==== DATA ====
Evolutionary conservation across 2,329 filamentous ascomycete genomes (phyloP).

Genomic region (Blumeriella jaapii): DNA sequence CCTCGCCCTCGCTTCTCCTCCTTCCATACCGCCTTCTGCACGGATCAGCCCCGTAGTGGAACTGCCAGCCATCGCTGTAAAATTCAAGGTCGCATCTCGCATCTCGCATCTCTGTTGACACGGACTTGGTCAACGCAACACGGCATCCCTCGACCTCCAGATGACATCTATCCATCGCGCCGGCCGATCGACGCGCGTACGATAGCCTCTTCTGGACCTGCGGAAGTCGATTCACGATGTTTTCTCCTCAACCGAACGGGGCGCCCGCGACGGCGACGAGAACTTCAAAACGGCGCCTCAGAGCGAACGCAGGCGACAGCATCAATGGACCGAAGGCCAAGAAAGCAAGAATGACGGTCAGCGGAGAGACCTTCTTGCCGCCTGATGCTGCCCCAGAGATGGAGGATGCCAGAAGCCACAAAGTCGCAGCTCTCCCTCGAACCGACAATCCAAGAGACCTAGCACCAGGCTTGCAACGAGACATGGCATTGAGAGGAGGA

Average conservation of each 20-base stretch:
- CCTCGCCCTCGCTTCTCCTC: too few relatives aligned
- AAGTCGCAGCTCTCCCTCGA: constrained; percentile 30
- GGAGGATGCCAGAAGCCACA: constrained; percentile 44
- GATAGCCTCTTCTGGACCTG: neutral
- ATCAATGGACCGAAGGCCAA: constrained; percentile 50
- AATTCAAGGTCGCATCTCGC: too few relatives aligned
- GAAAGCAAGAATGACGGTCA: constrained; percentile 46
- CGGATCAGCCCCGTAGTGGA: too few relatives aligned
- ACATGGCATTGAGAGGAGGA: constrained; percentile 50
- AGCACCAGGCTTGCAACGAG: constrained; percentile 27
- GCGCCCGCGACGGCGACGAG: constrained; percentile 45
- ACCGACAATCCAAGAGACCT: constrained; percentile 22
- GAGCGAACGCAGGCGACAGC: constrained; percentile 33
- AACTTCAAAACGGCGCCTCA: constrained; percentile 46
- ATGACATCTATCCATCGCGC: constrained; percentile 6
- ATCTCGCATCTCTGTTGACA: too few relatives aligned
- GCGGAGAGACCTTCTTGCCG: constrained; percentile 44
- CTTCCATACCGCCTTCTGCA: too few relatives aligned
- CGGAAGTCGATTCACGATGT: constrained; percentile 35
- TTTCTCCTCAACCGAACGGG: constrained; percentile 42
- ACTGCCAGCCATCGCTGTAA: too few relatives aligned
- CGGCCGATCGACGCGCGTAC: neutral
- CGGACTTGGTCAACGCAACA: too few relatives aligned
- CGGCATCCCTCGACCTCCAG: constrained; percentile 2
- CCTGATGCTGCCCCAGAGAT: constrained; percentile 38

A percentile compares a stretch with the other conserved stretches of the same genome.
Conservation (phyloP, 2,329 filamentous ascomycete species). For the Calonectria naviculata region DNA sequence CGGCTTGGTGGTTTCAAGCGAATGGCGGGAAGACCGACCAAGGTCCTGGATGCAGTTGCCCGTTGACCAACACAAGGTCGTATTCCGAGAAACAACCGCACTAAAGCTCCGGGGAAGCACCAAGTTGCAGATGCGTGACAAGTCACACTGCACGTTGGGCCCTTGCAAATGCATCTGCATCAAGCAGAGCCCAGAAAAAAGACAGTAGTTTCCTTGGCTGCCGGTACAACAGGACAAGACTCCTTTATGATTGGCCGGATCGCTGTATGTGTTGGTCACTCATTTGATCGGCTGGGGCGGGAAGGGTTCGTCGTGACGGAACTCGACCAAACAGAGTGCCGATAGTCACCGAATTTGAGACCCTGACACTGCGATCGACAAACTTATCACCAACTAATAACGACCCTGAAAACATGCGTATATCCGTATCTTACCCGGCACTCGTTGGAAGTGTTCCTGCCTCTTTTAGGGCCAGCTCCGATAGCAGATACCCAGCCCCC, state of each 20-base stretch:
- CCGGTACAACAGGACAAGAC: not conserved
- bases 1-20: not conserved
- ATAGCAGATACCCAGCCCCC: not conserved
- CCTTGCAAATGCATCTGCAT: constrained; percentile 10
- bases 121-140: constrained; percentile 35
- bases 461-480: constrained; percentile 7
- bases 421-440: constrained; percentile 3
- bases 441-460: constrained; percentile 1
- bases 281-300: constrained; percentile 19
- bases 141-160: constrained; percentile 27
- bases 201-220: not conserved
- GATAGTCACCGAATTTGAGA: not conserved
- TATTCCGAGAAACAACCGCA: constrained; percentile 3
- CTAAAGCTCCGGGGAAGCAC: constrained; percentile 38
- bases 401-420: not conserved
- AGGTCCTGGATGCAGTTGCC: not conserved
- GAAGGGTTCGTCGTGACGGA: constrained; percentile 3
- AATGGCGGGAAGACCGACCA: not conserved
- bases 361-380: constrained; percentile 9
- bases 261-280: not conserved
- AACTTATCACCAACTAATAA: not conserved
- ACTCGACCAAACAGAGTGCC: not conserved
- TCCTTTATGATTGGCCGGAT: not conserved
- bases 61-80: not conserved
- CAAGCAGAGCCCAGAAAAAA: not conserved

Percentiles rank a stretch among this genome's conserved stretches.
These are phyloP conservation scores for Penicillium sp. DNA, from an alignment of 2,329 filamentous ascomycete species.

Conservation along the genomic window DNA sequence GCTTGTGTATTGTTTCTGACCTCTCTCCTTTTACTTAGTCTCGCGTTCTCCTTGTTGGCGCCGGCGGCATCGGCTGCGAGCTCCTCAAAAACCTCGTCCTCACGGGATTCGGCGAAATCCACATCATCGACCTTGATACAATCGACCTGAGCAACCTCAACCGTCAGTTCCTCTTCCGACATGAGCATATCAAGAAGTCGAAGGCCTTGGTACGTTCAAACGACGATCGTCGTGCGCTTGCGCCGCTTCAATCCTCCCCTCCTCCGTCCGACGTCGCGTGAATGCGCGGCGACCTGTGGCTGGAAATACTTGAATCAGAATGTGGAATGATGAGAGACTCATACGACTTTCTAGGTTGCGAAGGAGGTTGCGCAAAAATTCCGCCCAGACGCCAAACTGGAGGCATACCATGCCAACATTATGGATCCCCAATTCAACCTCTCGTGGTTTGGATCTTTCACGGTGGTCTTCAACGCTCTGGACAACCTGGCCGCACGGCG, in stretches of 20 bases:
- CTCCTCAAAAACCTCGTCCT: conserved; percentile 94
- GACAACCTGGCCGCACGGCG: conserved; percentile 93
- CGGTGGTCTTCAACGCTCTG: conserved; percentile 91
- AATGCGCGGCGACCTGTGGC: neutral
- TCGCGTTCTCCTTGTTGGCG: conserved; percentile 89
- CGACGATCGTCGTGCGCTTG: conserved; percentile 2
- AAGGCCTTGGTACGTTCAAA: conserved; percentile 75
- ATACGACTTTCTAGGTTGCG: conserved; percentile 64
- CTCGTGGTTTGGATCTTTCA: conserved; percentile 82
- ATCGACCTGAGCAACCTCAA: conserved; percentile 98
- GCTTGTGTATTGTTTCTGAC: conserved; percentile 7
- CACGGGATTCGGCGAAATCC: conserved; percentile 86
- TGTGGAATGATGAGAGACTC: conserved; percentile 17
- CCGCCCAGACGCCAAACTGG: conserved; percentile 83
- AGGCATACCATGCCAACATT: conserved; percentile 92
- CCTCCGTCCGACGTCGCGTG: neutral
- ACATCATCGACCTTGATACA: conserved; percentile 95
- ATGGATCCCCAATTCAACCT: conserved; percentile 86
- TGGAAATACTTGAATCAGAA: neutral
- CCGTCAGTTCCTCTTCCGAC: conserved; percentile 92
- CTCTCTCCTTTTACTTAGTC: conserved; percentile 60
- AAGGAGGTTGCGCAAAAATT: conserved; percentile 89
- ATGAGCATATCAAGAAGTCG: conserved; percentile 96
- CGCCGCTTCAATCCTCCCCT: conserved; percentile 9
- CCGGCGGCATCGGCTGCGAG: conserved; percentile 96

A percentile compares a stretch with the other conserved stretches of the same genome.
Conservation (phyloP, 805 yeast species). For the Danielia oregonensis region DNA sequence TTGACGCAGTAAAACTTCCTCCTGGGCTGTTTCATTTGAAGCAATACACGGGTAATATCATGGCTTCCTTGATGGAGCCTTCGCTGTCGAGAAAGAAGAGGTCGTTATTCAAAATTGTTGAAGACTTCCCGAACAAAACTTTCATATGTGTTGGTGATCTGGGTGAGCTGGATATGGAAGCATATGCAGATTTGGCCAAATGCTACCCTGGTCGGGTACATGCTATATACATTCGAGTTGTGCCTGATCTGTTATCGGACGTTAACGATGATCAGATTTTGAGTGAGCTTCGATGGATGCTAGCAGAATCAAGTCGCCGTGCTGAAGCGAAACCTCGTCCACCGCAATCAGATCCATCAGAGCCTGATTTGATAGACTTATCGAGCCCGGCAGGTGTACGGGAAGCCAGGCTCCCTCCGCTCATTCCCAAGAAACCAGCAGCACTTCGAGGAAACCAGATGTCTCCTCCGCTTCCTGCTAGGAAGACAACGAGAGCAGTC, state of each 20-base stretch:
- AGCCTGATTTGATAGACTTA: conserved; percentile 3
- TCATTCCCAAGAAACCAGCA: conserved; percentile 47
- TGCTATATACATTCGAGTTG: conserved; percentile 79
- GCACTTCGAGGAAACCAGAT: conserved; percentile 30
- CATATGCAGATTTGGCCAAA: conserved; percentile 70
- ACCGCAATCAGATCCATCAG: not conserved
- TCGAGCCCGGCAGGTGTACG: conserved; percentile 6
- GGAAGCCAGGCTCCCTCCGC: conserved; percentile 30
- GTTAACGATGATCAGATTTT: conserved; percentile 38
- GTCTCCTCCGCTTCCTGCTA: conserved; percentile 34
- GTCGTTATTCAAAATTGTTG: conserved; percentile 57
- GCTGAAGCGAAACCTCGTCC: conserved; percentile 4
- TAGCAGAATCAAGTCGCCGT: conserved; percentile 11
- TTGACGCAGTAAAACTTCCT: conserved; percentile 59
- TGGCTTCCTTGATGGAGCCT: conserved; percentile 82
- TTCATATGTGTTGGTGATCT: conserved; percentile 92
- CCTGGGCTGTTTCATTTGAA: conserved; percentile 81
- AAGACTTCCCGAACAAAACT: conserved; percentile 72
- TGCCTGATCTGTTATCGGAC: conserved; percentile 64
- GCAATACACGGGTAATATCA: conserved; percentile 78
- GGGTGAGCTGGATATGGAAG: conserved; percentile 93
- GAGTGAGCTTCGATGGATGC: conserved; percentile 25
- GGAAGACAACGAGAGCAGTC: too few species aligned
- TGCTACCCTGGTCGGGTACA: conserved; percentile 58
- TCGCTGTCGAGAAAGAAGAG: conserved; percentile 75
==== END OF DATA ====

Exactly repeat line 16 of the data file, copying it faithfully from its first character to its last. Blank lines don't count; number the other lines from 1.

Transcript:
- GAGCGAACGCAGGCGACAGC: constrained; percentile 33